Reviewed by Tracy Sherrin-Miller

I always feel that it is the first few seconds of your eyes alighting onto a book or magazine cover that determines how you choose one over another. In this issue of TTA I felt that I would have located Camille Kuo's enigmatic front cover art work in a pile of many; in fact it captured me with the sad but masochistic image she so beautifully created and led me on a voyeuristic journey through the issue that did not disappoint.

Probably the most important thing to mention is the imminent name change; the next issue will be titled Black Static, though in the editor's foreword he assures us the standard and content will remain the same. There will probably be some readers who don't understand the need to do this but most change, however small, is usually for the better and I look forward to indulging in it on its release. It is worth mentioning that it will come with a free book by Dan Bennett and nine stories by a new author has got to be a bargain.

Vincent Chong's eerie fanged figures are a perfect complement to Paul Meloy's tale of monstrous aliens feeding on human misery and despair in Dying in the arms of Jean Harlow. Although a little confusing at first, I quickly got into the swing of this monster kill fest and enjoyed every gory victory. Darkly comic moments littered the tale and these only added to the enjoyment of an unusually put together piece.

In The Word “Mermaid” Written on an Index Card by Douglas Lain, the psychologically disturbed main character of John encounters many emotional difficulties on his discharge from the navy and after teaming up with the equally strange Annie things just keep becoming increasingly bizarre. Kookily written in an almost edgy style it kept me captured until the final paragraph and, all in all, was a sleek piece of writing.

My next outing was far and away the most enjoyable of all the stories. In The Vegetable Lamb Matthew Francis creates the mood of an isolated colonial life in the fictional Xanadu. Our heroine Selena has ended up married to the Consul after a rather adventurous and shady past and her main ambition is to sample and record the rare dish vegetable lamb. It is the last unusual dish she needs to complete her cookery book. Well written in an effortless flowing style it conjured the sights and smells of a South American type continent and I could almost picture the late Ava Gardner as Selena, full of life and passionate about all things gastronomic. Complemented throughout by the pop art illustrations of Alfred Klosterman this is a first rate piece of fiction.

House Of The Rising Sun is a great modern day vampiric story by Elizabeth Bear. The two main characters of Sycorax and Tribute had me pulled in from the off and my only complaint is that it ended too soon and left me salivating for more.

I knew from virtually the first paragraph that Darren Speegle's Lago Di Iniquita would be a chilling tale. Gorgeously descriptive writing leads you to just wait for something dark to happen. The story is so well crafted it really keeps you in suspense with lots of lines that make you think that you know what's going on, only to be surprised at the climax. More than that I can't say as it would spoil the plot. It was the one tale that kept me thinking all day.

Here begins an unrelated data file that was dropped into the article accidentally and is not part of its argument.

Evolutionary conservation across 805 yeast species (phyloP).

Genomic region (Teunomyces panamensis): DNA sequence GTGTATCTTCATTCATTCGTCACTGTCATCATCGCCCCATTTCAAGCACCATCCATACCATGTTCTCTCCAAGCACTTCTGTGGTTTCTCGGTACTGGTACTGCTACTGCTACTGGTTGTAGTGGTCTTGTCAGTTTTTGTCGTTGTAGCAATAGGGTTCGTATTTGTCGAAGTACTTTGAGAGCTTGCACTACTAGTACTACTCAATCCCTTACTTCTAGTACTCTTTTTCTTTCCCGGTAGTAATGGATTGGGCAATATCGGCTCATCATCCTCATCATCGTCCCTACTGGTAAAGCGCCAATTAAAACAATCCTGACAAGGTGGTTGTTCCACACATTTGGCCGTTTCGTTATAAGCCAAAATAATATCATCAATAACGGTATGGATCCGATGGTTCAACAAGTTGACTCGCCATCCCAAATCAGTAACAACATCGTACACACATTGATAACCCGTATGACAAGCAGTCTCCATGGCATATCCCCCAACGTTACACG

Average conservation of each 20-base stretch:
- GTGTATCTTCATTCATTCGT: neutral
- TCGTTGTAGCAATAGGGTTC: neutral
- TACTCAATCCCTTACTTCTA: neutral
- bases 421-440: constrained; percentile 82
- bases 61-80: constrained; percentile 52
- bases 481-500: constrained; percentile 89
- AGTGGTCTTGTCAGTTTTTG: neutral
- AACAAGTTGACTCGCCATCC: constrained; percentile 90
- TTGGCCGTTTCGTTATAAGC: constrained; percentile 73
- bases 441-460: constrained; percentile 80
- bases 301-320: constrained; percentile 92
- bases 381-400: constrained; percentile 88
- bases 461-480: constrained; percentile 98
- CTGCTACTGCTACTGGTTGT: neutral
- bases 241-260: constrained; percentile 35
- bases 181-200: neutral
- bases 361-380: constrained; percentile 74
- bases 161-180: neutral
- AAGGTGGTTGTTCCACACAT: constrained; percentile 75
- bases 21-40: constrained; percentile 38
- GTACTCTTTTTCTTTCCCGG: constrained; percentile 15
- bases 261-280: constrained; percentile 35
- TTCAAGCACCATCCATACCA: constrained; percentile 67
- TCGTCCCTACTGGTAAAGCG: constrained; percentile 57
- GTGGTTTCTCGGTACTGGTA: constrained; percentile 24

The final story in what has been a most enjoyable ride through TTA#42 is the excellent Reality Interrupted by Jason Erik Lundberg. A fantasy tale of the highest calibre, at times I thought I was reading the last chapter of a great novel and it has certainly made me want to hear more from this author. A world of magic suddenly springs from a fairly ordinary beginning as Goran soon realises that things are not what they seem, and he quickly plunges into a new and disturbing world that is set to change his life forever.

This brings me to the non-fiction, the first of which is Peter Tennant's book reviews section. This was a thoroughly good round up of some great new fiction. Concisely written with ample information and author background, enabling the reader to make a good choice for their next outing into the literary world. As an avid reader myself I know how heavily I rely on reviews and what a difference they can make.

John Paul Catton's witty take on Japanese life deals with the popular detective novel and how they are thriving by using a mixture of Miss Marple and Sherlock Holmes etc nicely blended with Japanese life and situations. I found it surprising that the most popular form of transport in contemporary Japanese mysteries is the humble train; not for them the speedy cars or fast planes!

To conclude this summer edition, Allen Ashley's sharp political observations on the usefulness (or not) of the voting system made me realise just how pointless it all seems, even to those of us who vote in good faith hoping to make a difference. As the proud owner of a nearly sixteen year old myself and knowing some of his shall we say interesting views; the thought of him casting his vote made me laugh out loud.

This edition of TTA has been a blast; it's made me think, laugh and caused a few lively conversations and I couldn't have asked for more.

The Third Alternative, edited by Andy Cox and published by TTA Press, 5 Martins Lane, Witcham, Ely, Cambs CB6 2LB, UK. A4, 68pp, £4/$7US or £21/$42US for 6 issues (for other countries see ordering details on website).

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